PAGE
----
That’s the Wonder of Woolworths … plus elephants
F.W. Woolworth was the retail phenomenon of the twentieth century. The mass-market shop sold factory-made goods at rock bottom prices. It was the first brand to go global, building more than 3,000 near-identical stores across the world.
The first Woolworth store was opened by Frank Winfield Woolworth on February 22, 1878, as “Woolworth’s Great Five Cent Store” in Utica, New York.
The very first British branch of Woolworth’s was founded by Frank Woolworth in 1909 in Liverpool.
Part of its magic was an ability to adapt to fit into different local communities and to ‘go native’, without sacrificing its identity. Shoppers in the UK considered ‘Woolies’ as British as fish and chips, while Americans continued to call the chain ‘the five-and-ten’ more than sixty years after the limits were dropped.
But, having risen like a meteor, all the way to the top, it faded into a peaceful retirement in the USA and Canada in the 1990s, before falling like a stone in the UK in 2008. The British chain went from normal trading in 800 stores to complete shutdown in just 41 days.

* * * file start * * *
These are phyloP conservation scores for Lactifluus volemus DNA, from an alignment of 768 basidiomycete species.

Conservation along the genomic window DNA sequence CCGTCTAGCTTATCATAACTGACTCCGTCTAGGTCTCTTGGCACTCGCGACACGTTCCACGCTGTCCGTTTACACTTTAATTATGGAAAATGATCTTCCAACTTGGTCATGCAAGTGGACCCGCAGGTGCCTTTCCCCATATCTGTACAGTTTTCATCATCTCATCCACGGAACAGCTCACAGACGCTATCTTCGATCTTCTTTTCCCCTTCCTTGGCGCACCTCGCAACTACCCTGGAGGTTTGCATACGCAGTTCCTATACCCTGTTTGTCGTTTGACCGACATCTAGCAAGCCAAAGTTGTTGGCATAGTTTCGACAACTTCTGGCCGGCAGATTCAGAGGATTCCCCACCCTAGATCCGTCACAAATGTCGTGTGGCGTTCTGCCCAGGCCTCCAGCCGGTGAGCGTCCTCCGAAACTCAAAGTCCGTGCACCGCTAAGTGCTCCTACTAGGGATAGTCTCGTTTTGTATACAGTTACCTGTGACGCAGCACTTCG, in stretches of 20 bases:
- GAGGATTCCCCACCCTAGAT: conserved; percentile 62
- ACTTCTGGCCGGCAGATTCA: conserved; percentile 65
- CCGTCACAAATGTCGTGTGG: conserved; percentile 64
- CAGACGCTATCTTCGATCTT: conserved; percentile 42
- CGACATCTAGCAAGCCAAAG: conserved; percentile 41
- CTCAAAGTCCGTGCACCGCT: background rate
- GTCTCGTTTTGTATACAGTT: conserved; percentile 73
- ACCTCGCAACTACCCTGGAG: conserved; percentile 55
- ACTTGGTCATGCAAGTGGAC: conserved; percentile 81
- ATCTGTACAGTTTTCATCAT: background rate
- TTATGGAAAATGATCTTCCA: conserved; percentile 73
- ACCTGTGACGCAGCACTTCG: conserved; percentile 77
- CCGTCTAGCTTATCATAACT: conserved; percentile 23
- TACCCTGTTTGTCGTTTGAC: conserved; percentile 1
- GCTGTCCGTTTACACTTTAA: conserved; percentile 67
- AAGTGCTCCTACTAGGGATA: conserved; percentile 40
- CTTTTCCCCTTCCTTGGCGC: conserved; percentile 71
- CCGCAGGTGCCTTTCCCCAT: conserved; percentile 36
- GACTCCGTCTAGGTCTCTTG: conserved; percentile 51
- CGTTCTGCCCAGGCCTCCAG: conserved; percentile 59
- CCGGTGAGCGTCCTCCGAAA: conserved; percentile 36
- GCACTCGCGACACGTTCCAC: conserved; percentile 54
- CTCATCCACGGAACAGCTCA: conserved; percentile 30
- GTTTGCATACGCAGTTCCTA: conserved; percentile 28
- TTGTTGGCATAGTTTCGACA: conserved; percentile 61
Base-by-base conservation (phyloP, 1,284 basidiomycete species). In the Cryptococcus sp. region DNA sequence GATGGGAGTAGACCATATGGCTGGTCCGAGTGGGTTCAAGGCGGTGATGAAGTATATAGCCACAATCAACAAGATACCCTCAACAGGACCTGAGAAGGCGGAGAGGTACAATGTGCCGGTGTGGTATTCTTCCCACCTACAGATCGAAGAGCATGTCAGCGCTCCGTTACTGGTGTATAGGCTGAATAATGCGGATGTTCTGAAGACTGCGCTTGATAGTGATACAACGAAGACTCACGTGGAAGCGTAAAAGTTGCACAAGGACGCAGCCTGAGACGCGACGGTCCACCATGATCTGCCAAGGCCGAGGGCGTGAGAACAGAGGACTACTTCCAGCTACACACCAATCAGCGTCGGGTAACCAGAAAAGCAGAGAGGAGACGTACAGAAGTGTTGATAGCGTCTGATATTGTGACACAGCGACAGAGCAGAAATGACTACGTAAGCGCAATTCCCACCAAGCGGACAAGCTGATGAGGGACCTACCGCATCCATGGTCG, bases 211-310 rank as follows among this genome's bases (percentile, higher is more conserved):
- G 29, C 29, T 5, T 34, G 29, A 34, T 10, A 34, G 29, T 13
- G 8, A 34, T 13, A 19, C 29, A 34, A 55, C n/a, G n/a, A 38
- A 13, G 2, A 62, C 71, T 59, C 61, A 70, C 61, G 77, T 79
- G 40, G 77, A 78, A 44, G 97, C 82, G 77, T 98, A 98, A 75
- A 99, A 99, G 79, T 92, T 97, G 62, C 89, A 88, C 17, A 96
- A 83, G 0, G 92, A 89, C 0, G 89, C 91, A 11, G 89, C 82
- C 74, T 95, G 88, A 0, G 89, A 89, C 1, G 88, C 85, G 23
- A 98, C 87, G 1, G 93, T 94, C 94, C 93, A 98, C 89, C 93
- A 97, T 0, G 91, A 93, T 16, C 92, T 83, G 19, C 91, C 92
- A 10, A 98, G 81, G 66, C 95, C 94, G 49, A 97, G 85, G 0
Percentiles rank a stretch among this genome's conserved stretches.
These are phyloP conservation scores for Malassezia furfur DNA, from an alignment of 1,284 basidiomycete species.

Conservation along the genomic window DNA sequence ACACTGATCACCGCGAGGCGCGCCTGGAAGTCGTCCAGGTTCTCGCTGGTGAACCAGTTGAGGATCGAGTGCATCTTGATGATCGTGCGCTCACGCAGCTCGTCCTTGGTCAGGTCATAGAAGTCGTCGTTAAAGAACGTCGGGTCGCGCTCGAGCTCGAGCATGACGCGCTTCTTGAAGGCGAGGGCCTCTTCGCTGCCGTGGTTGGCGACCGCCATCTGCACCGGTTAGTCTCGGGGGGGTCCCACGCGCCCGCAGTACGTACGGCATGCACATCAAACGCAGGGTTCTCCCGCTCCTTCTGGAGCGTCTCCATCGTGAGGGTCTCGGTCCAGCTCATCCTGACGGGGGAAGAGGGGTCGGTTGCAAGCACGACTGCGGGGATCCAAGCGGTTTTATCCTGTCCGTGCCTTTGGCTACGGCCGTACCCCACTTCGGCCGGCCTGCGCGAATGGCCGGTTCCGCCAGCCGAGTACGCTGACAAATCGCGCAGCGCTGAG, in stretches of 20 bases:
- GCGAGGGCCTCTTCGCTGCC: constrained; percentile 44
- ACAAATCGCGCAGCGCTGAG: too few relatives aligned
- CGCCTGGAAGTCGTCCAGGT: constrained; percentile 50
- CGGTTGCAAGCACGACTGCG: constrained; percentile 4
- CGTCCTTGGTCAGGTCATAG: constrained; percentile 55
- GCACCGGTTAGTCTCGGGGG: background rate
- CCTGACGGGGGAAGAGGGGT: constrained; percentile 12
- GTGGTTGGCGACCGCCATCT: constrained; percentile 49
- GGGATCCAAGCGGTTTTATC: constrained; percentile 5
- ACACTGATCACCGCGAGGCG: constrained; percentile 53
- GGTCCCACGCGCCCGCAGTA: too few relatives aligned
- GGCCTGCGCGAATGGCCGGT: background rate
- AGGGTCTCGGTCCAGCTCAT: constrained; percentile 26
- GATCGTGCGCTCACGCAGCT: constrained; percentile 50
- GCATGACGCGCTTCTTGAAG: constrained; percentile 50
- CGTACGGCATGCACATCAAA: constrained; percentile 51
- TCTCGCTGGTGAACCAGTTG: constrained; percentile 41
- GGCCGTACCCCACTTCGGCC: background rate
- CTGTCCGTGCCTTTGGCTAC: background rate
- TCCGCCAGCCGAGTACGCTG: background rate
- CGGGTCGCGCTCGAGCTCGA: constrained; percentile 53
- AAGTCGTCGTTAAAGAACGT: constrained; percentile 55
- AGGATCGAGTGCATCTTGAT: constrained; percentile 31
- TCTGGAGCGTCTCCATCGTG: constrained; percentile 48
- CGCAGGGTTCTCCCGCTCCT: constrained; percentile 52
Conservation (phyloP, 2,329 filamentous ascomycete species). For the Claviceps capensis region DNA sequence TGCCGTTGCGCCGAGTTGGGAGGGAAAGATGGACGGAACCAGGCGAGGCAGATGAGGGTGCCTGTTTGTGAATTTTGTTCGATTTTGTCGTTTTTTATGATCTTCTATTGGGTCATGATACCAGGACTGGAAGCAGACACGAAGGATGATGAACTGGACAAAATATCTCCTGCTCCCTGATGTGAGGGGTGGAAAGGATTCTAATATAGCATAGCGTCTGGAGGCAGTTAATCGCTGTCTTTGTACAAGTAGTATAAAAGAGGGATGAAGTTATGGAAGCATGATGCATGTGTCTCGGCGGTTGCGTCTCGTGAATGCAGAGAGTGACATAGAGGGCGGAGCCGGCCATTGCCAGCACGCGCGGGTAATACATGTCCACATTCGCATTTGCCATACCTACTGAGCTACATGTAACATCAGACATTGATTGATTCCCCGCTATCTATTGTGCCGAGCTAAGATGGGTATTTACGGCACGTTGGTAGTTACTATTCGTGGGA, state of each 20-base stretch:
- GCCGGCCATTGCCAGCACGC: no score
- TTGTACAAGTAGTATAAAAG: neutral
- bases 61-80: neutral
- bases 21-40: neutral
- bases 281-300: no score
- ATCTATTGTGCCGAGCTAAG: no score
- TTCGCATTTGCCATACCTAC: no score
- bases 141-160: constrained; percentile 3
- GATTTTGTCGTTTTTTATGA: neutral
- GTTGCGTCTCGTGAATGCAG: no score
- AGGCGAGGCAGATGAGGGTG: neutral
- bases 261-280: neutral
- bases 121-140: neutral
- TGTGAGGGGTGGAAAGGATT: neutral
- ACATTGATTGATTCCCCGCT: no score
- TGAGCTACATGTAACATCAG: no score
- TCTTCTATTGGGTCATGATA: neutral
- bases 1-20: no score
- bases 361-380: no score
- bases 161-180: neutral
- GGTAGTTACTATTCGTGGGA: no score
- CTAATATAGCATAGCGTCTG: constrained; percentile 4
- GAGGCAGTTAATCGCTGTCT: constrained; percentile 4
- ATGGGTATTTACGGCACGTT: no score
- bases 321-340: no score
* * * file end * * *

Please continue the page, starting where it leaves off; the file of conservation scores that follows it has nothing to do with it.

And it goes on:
When I was growing up in North London during the 1950s and 1960s my favourite shop was Woolworths. And what with this being the 1951 Club, I would be sadly failing in my duty were I not to give you just at least a couple of 1951-related facts.
This is the Woolston store in Southampton. It was opened in October 1951.
Now, the branch I frequented as a lad was situated on High Road, Whetstone, North London. It was opened during the late 1920s.
Here it is in all its glory!
But I recently came across a very unexpected picture of my Woolworth store, taken sometime in 1951. It made me very happy.
High Road, Whetstone. Bobby Roberts circus comes to town in 1951.
That was the Wonder of Woolworths …